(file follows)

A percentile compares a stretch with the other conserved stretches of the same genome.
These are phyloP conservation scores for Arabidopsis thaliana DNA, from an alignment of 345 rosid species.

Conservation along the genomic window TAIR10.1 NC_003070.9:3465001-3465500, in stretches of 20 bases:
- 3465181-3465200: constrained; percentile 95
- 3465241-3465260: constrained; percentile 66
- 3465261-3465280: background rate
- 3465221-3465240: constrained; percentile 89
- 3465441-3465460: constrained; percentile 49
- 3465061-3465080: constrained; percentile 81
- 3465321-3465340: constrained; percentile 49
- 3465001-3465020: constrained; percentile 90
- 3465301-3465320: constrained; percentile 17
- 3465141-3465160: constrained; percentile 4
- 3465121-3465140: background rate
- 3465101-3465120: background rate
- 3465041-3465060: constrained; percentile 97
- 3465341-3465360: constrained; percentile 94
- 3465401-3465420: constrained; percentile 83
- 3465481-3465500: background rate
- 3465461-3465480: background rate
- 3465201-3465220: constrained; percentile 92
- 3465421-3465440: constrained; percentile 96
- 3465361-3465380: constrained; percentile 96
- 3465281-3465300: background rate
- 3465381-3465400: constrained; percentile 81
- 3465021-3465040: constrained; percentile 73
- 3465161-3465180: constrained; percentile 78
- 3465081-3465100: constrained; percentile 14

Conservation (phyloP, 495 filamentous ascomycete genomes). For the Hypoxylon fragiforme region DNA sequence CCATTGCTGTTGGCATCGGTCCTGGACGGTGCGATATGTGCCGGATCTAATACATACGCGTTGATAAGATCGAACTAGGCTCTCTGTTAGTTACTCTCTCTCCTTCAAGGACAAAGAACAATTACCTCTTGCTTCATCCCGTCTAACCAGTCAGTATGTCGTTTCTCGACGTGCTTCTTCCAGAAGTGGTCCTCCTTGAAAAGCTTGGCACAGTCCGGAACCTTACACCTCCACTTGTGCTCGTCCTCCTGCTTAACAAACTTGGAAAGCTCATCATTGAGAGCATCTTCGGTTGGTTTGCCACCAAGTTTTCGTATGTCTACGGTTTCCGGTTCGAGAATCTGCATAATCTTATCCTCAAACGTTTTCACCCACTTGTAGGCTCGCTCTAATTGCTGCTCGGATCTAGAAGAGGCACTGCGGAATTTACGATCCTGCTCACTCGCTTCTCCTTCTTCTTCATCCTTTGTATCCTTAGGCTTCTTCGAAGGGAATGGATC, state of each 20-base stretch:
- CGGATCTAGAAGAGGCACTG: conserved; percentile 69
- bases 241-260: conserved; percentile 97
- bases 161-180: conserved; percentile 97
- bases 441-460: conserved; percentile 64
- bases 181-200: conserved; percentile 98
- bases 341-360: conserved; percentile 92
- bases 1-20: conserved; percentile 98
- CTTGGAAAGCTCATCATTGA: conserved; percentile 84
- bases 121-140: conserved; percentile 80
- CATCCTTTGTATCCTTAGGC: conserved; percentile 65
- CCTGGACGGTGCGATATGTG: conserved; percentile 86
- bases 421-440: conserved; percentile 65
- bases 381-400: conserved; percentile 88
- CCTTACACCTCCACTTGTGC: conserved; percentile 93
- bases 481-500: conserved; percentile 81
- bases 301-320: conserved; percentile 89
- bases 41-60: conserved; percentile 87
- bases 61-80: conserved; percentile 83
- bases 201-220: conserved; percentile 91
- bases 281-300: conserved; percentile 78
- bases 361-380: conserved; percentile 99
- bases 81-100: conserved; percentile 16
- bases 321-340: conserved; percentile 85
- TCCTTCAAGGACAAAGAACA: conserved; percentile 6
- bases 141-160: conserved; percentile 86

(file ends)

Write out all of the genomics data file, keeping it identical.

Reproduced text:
A percentile compares a stretch with the other conserved stretches of the same genome.
These are phyloP conservation scores for Arabidopsis thaliana DNA, from an alignment of 345 rosid species.

Conservation along the genomic window TAIR10.1 NC_003070.9:3465001-3465500, in stretches of 20 bases:
- 3465181-3465200: constrained; percentile 95
- 3465241-3465260: constrained; percentile 66
- 3465261-3465280: background rate
- 3465221-3465240: constrained; percentile 89
- 3465441-3465460: constrained; percentile 49
- 3465061-3465080: constrained; percentile 81
- 3465321-3465340: constrained; percentile 49
- 3465001-3465020: constrained; percentile 90
- 3465301-3465320: constrained; percentile 17
- 3465141-3465160: constrained; percentile 4
- 3465121-3465140: background rate
- 3465101-3465120: background rate
- 3465041-3465060: constrained; percentile 97
- 3465341-3465360: constrained; percentile 94
- 3465401-3465420: constrained; percentile 83
- 3465481-3465500: background rate
- 3465461-3465480: background rate
- 3465201-3465220: constrained; percentile 92
- 3465421-3465440: constrained; percentile 96
- 3465361-3465380: constrained; percentile 96
- 3465281-3465300: background rate
- 3465381-3465400: constrained; percentile 81
- 3465021-3465040: constrained; percentile 73
- 3465161-3465180: constrained; percentile 78
- 3465081-3465100: constrained; percentile 14

Conservation (phyloP, 495 filamentous ascomycete genomes). For the Hypoxylon fragiforme region DNA sequence CCATTGCTGTTGGCATCGGTCCTGGACGGTGCGATATGTGCCGGATCTAATACATACGCGTTGATAAGATCGAACTAGGCTCTCTGTTAGTTACTCTCTCTCCTTCAAGGACAAAGAACAATTACCTCTTGCTTCATCCCGTCTAACCAGTCAGTATGTCGTTTCTCGACGTGCTTCTTCCAGAAGTGGTCCTCCTTGAAAAGCTTGGCACAGTCCGGAACCTTACACCTCCACTTGTGCTCGTCCTCCTGCTTAACAAACTTGGAAAGCTCATCATTGAGAGCATCTTCGGTTGGTTTGCCACCAAGTTTTCGTATGTCTACGGTTTCCGGTTCGAGAATCTGCATAATCTTATCCTCAAACGTTTTCACCCACTTGTAGGCTCGCTCTAATTGCTGCTCGGATCTAGAAGAGGCACTGCGGAATTTACGATCCTGCTCACTCGCTTCTCCTTCTTCTTCATCCTTTGTATCCTTAGGCTTCTTCGAAGGGAATGGATC, state of each 20-base stretch:
- CGGATCTAGAAGAGGCACTG: conserved; percentile 69
- bases 241-260: conserved; percentile 97
- bases 161-180: conserved; percentile 97
- bases 441-460: conserved; percentile 64
- bases 181-200: conserved; percentile 98
- bases 341-360: conserved; percentile 92
- bases 1-20: conserved; percentile 98
- CTTGGAAAGCTCATCATTGA: conserved; percentile 84
- bases 121-140: conserved; percentile 80
- CATCCTTTGTATCCTTAGGC: conserved; percentile 65
- CCTGGACGGTGCGATATGTG: conserved; percentile 86
- bases 421-440: conserved; percentile 65
- bases 381-400: conserved; percentile 88
- CCTTACACCTCCACTTGTGC: conserved; percentile 93
- bases 481-500: conserved; percentile 81
- bases 301-320: conserved; percentile 89
- bases 41-60: conserved; percentile 87
- bases 61-80: conserved; percentile 83
- bases 201-220: conserved; percentile 91
- bases 281-300: conserved; percentile 78
- bases 361-380: conserved; percentile 99
- bases 81-100: conserved; percentile 16
- bases 321-340: conserved; percentile 85
- TCCTTCAAGGACAAAGAACA: conserved; percentile 6
- bases 141-160: conserved; percentile 86